Suitable synthetic oils for use in a basestock may include synthetic polyalphaolefins, other hydrocarbon fluids and oils, synthetic polyethers, poly-esters, alkylene oxide polymers, and interpolymers, esters of phosphorus containing acids, silicon based oils and mixtures thereof. In one embodiment, the basestock may include a high viscosity index polyalphaolefin based fluid. Suitable polyalphaolefins include those discussed in U.S. Pat. Nos. 5,589,443, 5,668,092, and 4,827,064, which are incorporated herein by reference in their entirety. Other suitable synthetic oils include alkylated naphthalenes, such as Synesstic™ AN, which is available from ExxonMobil Corporation (Fairfax, Va.), polybutenes, such as Indopol™ polybutenes which are available from BP P.L.C. (Warrenville, Ill.), and hydrogenated polybutenes, such as Panalane™ hydrogenated polybutenes, which are available from BP P.L.C. (Warrenville, Ill.).
Suitable mineral or petroleum oils may include naphthenic or paraffinic oil. Other suitable mineral oils may include high viscosity index hydroprocessed basestock and bio-based esters.
In one embodiment, the basestock may be a blend of mineral oil and synthetic oil. Specifically, in one embodiment, the basestock may be a blend of 0 to 100% mineral oil and 100 to 0% synthetic oil with any percentage therebetween, preferably about 50% of each.
Thickeners give a lubricant its characteristic consistency and are sometimes thought of as a “three-dimensional fibrous network” or “sponge” that holds the oil in place.
In one embodiment, the base oil may be thickened with a soap, such as soaps of calcium, aluminum, titanium, barium, lithium, and their complexes. Metal complex soaps may include alkali metals, alkaline earth metals, Group IVB metals, and aluminum. Simple soaps may be formed by combining a fatty acid or ester with a metal and reacting through a saponification process, with the application of heat, pressure, or agitation. While simple soaps are formed by reacting one single organic acid with a metal hydroxide, complex soaps may be formed by reacting two or more organic compounds with the metal hydroxide.
In another embodiment, the base oil may be thickened with a non-soap, such as urea, fine silica, fine clay, and/or silica gel. In yet another embodiment, the basestock may be thickened with both soap and non-soap thickening agents. While the above description lists several specific thickening agents, no limitation is intended on the scope of the invention by such a description. It is specifically within the scope of the present invention that other soap and non-soap thickening agents may be used.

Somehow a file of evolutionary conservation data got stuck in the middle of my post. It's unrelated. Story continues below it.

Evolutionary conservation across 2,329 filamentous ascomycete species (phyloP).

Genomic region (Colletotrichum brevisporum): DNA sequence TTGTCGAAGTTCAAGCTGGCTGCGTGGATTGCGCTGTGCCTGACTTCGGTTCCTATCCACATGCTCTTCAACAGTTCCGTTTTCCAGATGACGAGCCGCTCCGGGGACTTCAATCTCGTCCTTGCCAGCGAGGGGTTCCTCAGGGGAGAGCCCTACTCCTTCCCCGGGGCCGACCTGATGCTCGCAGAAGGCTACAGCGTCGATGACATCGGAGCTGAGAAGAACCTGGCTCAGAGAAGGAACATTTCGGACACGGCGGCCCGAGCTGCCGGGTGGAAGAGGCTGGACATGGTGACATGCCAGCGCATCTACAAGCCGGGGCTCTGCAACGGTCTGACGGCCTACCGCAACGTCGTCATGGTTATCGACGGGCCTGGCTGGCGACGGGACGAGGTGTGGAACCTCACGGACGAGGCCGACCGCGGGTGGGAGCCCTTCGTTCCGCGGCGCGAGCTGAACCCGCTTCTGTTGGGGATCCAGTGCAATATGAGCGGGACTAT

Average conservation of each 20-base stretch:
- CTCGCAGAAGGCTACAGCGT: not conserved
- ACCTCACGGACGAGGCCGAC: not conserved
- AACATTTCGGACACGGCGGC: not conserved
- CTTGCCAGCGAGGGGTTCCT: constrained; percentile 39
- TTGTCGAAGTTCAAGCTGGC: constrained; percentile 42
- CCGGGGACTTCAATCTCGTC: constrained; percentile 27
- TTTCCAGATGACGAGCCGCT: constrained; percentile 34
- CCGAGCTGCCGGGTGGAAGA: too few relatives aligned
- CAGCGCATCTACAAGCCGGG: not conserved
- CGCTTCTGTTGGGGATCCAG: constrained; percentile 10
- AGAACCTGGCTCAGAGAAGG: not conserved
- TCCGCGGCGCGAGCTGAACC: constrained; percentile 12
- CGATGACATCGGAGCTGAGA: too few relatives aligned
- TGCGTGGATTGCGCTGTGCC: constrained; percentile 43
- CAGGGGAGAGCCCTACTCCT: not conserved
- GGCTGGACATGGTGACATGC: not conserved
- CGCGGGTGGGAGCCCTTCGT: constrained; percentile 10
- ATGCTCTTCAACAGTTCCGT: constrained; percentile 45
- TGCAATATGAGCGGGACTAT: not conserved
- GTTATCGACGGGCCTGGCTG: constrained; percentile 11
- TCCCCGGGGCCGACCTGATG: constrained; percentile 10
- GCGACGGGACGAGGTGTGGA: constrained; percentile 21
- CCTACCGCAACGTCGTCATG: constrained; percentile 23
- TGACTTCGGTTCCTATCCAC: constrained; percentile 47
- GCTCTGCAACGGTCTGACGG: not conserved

Additives that are commonly added to lubricants to improve their performances may also be added to a lubricant of the present invention. For example, a grease may typically include various additives, such as, additives for lubricity, extreme pressure (EP), antiwear, corrosion, solubility, anti-seize protection, oxidation protection and the like. One of ordinary skill in the art would recognize that various types additives may also serve multiple roles, such as, for example, an antiwear additive also serving as an extreme pressure additive or antioxidant. Additionally, many of the extreme pressure additives, antiwear additives, lubricious solids aid serve to improve the load carrying capacity of a lubricant. When employed, such additives are typically present in lubricant formulation in amounts ranging from about 1 to about 20 weight percent.
Lubricious solids that may be incorporated in the lubricants disclosed herein may include, for example, molybdenum disulfide, graphite, polarized graphite, carbon black, metals, such as lead, copper, and silver, metal oxide particles, such as lead oxide, zinc oxide, aluminum oxide, copper oxide, bismuth oxide, and antimony trioxide, carbon nanostructures, and diamond particles. In one embodiment, the at least one nanomaterial may include at least one lubricious solid. Nanomaterial lubricious solids may be added to lubricants disclosed herein in an amount greater than about 0.1, 0.2, 0.3, and 0.5 weight percent in some embodiments, and less than 10, 5, 2, and 1 weight percent in other embodiments.
Antiwear additives that may be used in the lubricants disclosed herein include for example, a metal phosphate, a metal dialkyldithiophosphate, a metal dithiophosphate, a metal thiocarbamate, a metal dithiocarbamate, an ethoxylated amine dialkyldithiophosphate and an ethoxylated amine dithiobenzoatees. Metal thiocarbamates may include lead diamyldithiocarbamate, molybdenum di-n-butyldithiocarbamate, molybdenum dialkyldithiocarbamate, zinc diamyldithiocarbamate, zinc dithiocarbamate, antimony dithiocarbamate. In one embodiment, the at least one nanomaterial may include at least one antiwear additive. Nanoscale antiwear additives may be added to lubricants disclosed herein in an amount greater than about 0.1, 0.2, 0.3, and 0.5 weight percent in some embodiments, and less than 10, 5, 2, and 1 weight percent in other embodiments.
Extreme pressure agents that may be used in the lubricants disclosed herein include for example, bismuth oxide, bismuth hydroxide, and molybdenum disulfide, bismuth ethylhexanoate, non-metallic sulfur containing compounds such as a substituted 1,3,4-thiadiazole, non-metallic chloride-sulfur-phosphorus compounds, molybdenum di(2-ethylhexyl) phosphorodithioate, molybdenum di-2-ethylhexyl dithiophosphate, bismuth dithiocarbamates, hexagonal boron nitride (hBN), zinc- and chlorine-based EP agents, such as Lubrizol™ 885 and Lubrizol™ 2501, which are both commercially available from The Lubrizol Corporation (Wickliffe, Ohio). A single EP additive may be employed, or alternatively, a combination of two or more EP agents may be employed. In one embodiment, the at least one nanomaterial may include at least one extreme pressure additive. Nanoscale extreme pressure additives may be added to lubricants disclosed herein in an amount greater than about 0.1, 0.2, 0.3, and 0.5 weight percent in some embodiments, and less than 10, 5, 2, and 1 weight percent in other embodiments.